To understand how the pushing progressions of pike push-ups, handstands, handstand push-ups, and 90 degrees push up all converge into one another, watch calisthenics master Alex Lorenz, aka El Eggs, from Calisthenics Movement showcasing how to perfectly execute them.
Best Bodyweight Shoulder Exercises For The Side Deltoids
The side delts are the trickiest to target with bodyweight exercises and indeed the range of options available is more limited. However, side delts are indirectly involved in all pushing and pulling movement simply because the front and the rear fibers of the side delts work in synchrony with the front and the rear delts.
This is so because no movement of any kind can possibly isolate completely either front, side, or rear delts as if they were different sections or different muscle groups.
Targeting one area will inevitably lead to a call for the assistance of the adjacent area to a lesser degree. For example, doing handstand push-ups will naturally call for half of the side delts to help the front delts for the push.
Conversely, doing rows will also engage not just the rear delts but some fibers of the more posterior part of the side delts. It all happens seamlessly with no clear-cut switch from one part of the delts to the next.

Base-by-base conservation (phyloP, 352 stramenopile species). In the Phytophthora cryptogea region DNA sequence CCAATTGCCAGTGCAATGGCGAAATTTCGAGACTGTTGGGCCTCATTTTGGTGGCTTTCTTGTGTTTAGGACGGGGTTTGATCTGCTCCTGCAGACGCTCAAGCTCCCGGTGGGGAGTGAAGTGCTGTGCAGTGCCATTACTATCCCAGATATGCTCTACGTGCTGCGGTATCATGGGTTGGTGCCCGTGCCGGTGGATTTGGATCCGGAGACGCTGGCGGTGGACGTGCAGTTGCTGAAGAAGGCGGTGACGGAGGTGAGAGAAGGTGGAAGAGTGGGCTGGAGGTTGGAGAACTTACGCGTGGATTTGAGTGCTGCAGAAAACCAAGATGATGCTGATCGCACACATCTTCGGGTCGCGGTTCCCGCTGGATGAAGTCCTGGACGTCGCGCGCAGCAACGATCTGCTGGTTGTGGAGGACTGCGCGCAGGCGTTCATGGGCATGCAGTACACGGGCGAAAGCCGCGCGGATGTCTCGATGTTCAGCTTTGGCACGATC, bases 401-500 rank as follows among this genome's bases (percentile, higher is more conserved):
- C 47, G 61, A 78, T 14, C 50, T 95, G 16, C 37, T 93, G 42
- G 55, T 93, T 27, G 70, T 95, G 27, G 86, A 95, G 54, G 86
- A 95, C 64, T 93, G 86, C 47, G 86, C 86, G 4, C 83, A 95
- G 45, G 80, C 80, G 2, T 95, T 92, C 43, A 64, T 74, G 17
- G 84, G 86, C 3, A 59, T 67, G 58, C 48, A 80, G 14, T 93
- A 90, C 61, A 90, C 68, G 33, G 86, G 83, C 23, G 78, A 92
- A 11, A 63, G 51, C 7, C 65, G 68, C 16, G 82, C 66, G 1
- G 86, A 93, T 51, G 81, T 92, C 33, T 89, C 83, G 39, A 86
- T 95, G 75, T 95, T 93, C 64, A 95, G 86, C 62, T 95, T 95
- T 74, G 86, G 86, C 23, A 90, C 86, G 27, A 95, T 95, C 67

Having said all this, if you really want to try isolating just the side delts with a bodyweight movement offering the same biomechanics of lateral raises with dumbbells, the following are two possible solutions to the problem, one a dynamic exercise, the other an isometric one.
Plank To Side-Plank Rotations (one arm at a time)
This is one of the bodyweight shoulder exercises that specifically target the whole side delts and is based on the idea of relative motion. It starts with a regular plank, then you rotate your body on a side-plank while pushing with your side shoulders. It also calls for your core to stabilize your body during the movement.
The only drawback of this exercise is that you have to perform one side at a time or alternate sides, a bit like doing one side lateral dumbbell raises. Watch Jeff Cavaliere from AthLean-X below explaining the idea behind this movement and how to execute it properly.
Door Frame Isometrics
This isometric exercise is very easy to perform, anytime, anywhere. Just push with your hands to the sides of a door frame as hard as possible and increase time under tension over time. Using this isometric exercise in conjunction with the side-plank rotations should give you a complete and specific workout for the side delts.
Best Bodyweight Shoulder Exercises For The Rear Deltoids (Plus Traps And Rhomboids)